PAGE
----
A charity boss has vowed to fight poverty in County Durham and Tees Valley after recovering from a life-threatening incident.
Michelle Cooper, chief executive of County Durham Community Foundation, launched the Poverty Hurts Appeal on Monday [October 4th] after battling back to health against the odds. Now Michelle and her team are hoping to raise vital funds to support families facing their own crisis against the added strain of poverty.
A post-operation complication caused Michelle to suffer a stroke and lose the use of her legs. In a second blow, she was then diagnosed with cancer, and underwent chemotherapy and radiotherapy. Since then Michelle has undergone extensive treatment, learned to walk again and returned to her ‘dream job’ at the helm of the Foundation.
Michelle said: “To say it has been a tough year has been an understatement but going through this has just strengthened my resolve to see our region reduce poverty and thrive again. I keep thinking how much worse it would have been if my family were relying on a food bank or couldn’t afford our heating bills.
“There are so many people fighting their own battles but if we stick together we can make sure more children have a better shot at school and senior citizens don’t have to choose between heating or eating.”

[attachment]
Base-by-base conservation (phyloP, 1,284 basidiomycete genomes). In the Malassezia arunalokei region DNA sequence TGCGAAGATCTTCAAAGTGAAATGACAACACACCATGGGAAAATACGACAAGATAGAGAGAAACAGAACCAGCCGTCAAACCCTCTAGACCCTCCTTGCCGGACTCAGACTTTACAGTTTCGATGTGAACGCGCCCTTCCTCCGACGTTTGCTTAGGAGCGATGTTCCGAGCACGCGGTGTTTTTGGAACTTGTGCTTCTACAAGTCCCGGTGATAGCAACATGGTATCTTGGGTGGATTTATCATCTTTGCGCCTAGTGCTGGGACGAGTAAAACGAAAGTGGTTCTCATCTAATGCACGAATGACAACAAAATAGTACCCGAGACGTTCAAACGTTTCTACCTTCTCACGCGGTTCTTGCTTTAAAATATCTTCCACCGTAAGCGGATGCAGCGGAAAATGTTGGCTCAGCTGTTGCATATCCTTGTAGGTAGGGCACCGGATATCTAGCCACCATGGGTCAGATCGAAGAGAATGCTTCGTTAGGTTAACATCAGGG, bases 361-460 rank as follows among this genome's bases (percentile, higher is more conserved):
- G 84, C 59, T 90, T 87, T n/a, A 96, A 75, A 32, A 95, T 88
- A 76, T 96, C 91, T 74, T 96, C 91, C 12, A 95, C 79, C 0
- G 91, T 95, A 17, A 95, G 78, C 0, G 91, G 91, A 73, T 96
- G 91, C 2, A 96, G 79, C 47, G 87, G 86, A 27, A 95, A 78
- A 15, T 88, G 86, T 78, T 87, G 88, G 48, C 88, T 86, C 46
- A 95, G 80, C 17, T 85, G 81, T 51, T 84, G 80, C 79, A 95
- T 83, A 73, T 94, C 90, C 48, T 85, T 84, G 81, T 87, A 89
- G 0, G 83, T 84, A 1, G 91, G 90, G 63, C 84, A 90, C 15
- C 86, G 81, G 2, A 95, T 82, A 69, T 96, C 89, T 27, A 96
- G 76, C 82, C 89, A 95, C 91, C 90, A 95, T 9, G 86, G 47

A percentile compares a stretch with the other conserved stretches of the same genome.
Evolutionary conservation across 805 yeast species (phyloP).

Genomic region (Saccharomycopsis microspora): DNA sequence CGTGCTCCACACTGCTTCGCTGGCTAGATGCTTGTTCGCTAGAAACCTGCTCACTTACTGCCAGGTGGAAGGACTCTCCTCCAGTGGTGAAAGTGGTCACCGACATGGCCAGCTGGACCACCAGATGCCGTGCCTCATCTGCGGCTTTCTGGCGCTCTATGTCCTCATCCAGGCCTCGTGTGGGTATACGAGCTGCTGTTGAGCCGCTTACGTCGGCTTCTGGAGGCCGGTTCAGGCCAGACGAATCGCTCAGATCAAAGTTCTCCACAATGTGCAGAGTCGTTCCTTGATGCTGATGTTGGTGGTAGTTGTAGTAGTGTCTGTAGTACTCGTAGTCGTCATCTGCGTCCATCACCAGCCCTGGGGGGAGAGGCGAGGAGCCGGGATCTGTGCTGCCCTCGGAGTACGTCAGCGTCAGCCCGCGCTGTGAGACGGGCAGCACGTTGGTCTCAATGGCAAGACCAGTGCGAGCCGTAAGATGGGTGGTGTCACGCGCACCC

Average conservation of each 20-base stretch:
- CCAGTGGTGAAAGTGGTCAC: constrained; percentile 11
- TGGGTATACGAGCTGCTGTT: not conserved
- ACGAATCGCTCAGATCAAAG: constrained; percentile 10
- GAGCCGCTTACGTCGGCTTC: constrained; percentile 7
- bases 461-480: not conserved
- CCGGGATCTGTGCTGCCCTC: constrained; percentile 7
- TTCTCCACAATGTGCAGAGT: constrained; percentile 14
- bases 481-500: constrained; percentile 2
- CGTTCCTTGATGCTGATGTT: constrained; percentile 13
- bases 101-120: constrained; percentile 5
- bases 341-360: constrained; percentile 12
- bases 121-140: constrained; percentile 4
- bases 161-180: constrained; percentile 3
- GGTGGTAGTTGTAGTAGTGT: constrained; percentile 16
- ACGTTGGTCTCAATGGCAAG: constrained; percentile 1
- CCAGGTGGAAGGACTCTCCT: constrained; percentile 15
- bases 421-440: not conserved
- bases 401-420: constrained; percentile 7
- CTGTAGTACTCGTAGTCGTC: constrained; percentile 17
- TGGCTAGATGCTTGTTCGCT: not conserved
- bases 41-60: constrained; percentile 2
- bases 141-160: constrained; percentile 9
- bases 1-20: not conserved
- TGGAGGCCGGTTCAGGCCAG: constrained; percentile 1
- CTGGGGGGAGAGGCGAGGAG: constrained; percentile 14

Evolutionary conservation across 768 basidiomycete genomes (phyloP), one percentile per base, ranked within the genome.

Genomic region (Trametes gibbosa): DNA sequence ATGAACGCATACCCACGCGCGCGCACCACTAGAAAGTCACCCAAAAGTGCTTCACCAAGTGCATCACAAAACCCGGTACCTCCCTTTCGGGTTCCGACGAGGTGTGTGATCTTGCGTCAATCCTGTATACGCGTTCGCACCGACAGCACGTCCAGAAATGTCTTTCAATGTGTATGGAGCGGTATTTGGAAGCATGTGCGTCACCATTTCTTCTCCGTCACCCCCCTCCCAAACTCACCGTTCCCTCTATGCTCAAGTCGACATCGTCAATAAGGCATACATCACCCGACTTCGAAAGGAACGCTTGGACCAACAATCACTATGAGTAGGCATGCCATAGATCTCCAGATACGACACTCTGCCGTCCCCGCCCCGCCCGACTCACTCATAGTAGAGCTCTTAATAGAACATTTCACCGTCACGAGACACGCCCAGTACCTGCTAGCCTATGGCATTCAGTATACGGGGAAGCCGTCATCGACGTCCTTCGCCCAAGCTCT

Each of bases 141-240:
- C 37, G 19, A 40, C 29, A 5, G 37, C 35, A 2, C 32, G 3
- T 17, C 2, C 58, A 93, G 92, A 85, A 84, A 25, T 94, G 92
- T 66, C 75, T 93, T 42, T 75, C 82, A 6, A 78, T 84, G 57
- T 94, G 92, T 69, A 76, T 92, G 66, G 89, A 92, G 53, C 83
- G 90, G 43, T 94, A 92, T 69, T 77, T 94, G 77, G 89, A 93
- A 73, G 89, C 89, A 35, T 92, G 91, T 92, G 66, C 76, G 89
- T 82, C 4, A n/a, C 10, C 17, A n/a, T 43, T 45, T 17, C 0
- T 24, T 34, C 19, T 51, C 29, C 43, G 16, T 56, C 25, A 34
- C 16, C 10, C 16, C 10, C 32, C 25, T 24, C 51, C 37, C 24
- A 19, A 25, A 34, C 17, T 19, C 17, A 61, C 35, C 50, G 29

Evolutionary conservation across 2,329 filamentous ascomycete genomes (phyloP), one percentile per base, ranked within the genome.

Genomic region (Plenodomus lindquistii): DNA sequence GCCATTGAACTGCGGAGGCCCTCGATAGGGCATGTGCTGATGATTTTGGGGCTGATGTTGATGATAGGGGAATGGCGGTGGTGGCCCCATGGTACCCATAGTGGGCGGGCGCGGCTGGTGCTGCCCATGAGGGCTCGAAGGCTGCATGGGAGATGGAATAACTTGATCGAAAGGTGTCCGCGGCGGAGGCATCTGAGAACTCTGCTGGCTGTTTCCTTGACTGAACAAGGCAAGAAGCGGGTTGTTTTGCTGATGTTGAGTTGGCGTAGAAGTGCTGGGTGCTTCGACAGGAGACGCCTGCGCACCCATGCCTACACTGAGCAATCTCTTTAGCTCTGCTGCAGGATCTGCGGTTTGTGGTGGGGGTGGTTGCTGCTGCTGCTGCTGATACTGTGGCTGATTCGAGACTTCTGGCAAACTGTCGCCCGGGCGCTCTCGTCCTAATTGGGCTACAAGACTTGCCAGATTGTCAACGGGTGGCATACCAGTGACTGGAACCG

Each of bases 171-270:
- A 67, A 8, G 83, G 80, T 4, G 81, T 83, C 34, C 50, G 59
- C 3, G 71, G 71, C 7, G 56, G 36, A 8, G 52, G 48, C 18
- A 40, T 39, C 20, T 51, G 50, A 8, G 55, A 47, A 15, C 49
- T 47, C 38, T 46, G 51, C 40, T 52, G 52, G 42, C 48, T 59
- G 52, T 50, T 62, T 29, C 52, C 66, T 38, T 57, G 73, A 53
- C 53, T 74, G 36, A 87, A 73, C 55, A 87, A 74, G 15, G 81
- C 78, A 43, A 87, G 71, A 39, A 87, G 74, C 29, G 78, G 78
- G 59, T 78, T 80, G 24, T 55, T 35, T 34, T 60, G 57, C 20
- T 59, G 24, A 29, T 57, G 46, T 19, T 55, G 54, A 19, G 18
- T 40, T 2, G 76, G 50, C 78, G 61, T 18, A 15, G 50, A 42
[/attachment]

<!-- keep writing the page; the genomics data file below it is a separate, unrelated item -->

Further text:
The Appeal was launched in response to devastating regional statistics around child poverty, fuel poverty and excess winter deaths.
Michelle added: “With Ofgem intending to lift its cap on energy prices for the third time this year in October, the end of the furlough scheme and the Universal Credit top-up scheme,
we hope that County Durham Community Foundation can bring our generous community together to support children and disadvantaged people affected by these changes.”
One in three children in the region now live in poverty, according to research by Save the Children. Staggeringly, some areas fair even worse. with around 46% of children in Middlesbrough classed as living in poverty. Meanwhile, most recent data for excess winter deaths show 328 were recorded in Tees Valley and a further 230 recorded in County Durham. Excess winter deaths are the rise in the number of deaths in the winter months compared to the warmer months of the year and have been strongly linked to colder homes where fuel poverty is a problem.
A report released in September by the Northern Health Science Alliance showed the devastating impact of the pandemic on people across the North of England. The mortality rate due to Covid-19 was 17% higher than the rest of the country, the unemployment rate was 19% higher, and the North experienced a larger drop in mental wellbeing, more loneliness, and higher rates of antidepressant prescriptions.
Michelle said: “The statistics are just brutal, but I know that behind each number is a story of suffering that’s even worse. Our hope is that the Appeal will being some crucial support and relief to families and the elderly as we approach the winter months.”